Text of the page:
“Nice,” I said. “You must get paid a lot more than I do.”
“It’s used. I bought it from my brother. He’s a cardiologist. Asshole.”
I chuckled as she navigated out of the property. After passing the building next to the entrance gate, she waved to the guard, and then drove to the closest burger joint.
“Don’t they have burgers at the office?”
Her face twisted into disgust. “Yes, but Fuzzy’s Burgers are the best.”
“Not fuzzy burgers. Fuzzy’s Burgers. Trust me,” she said, turning right.
Then, she made a left before jerking her wheel into the parking lot of a quaint burger joint with a homemade sign.
“Val!” a man called from behind the counter as soon as we’d walked in. “Val’s here!” he yelled.
We barely made it to the counter when the man tossed a small round object wrapped in white paper to the woman in a pristine white apron standing at the register.
“BLT with cheese, mustard, and mayo,” the woman said with a knowing smile.
“I’ll have the same,” I said.
We took our trays of food and found an empty table in the corner, near the window.
I closed my eyes and let the sunshine pour down on me. “It’s weird that the weather is so beautiful, and it’s barely March.”
“It’s not weird. It’s glorious. The temp has been higher than average for this time of year, but even when it’s not, it’s perfect. Everyone would be happier if the world had San Diego’s weather.” Val dipped her golden curly fry into a small cup of ketchup. “Try the fries. Dear God, try the fries. They are so good. I crave them at night sometimes when I’m alone, which is more often than you’d think.”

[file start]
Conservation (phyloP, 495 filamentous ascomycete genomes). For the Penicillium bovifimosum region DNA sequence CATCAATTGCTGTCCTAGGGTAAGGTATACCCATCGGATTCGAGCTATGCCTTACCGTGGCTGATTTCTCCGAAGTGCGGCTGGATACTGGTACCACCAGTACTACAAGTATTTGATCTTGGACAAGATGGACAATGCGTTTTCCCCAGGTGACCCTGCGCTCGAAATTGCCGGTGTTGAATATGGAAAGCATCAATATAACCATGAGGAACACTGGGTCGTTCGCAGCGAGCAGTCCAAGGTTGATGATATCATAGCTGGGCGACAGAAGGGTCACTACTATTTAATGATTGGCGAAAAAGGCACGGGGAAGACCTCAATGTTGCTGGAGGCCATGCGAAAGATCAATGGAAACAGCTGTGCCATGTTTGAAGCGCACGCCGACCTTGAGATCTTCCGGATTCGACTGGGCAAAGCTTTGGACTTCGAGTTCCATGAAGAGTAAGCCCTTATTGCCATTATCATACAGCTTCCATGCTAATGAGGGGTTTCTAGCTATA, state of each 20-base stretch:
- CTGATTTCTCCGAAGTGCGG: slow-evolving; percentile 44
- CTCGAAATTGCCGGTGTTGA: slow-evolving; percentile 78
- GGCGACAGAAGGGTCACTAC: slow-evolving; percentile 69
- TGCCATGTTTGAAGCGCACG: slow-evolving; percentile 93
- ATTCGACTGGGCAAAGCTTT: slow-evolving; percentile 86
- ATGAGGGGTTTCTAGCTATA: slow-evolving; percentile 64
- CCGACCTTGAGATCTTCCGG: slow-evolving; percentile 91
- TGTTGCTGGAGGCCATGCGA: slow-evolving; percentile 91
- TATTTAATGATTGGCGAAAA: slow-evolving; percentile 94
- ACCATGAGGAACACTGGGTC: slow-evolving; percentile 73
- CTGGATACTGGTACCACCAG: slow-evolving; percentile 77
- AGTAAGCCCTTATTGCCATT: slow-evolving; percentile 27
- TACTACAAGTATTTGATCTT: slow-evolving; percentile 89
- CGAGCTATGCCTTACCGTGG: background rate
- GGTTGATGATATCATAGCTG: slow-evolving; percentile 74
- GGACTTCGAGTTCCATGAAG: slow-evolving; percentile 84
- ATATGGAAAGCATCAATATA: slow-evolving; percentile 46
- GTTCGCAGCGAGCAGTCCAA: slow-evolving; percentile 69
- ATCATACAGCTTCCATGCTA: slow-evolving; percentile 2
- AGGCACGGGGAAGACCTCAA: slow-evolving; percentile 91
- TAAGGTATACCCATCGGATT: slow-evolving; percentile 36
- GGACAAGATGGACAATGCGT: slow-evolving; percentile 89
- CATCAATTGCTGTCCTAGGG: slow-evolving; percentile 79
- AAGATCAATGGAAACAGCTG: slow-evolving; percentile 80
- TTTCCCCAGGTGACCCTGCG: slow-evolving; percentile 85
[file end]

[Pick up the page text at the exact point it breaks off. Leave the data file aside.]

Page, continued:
“I don’t think anything,” I said, dipping a fry into my own small cup. I popped it into my mouth.
She was right. I quickly grabbed another.
“Speaking of, do you have a guy? Or girl? I’m just asking.”
“Did you? Have you ever?”
Val cackled. “No! Have you been in a relationship?”
“It’s not complicated at all actually.”
“Listen,” Val said while chewing the first bite of her burger, “I’m a great friend, but you’re going to have to open up more. I don’t care to hang out with strangers.”
“Everyone is a stranger at first,” I said, thinking of my stranger.
“No, not in the Bureau.”
“Why don’t you just open my file?”
“That’s no fun! C’mon. Just the basics. Did you transfer to move up or move on?”
“Perfect. Keep going. Do your parents suck?” She covered her mouth. “Oh my hell, they’re not dead, are they?”
I squirmed in my seat. “Um…no. I had a normal childhood. My parents love me and each other. I’m an only child.”
Val sighed. “Thank Christ. I might as well ask the next offensive question.”
“No, I wasn’t adopted,” I droned. “Lindy is Irish. My mother is Japanese.”
I glared at her. “You only get two offensive questions on the first day.”
“I graduated with honors. I was dating a guy. It didn’t work out,” I said, tired of my own story. “No drama. Our breakup was just as boring as our relationship.”
Val puffed out a laugh. “You were dating an agent?”
“Even worse. How did you live with him for that long? How did he handle coming in second place for that long?”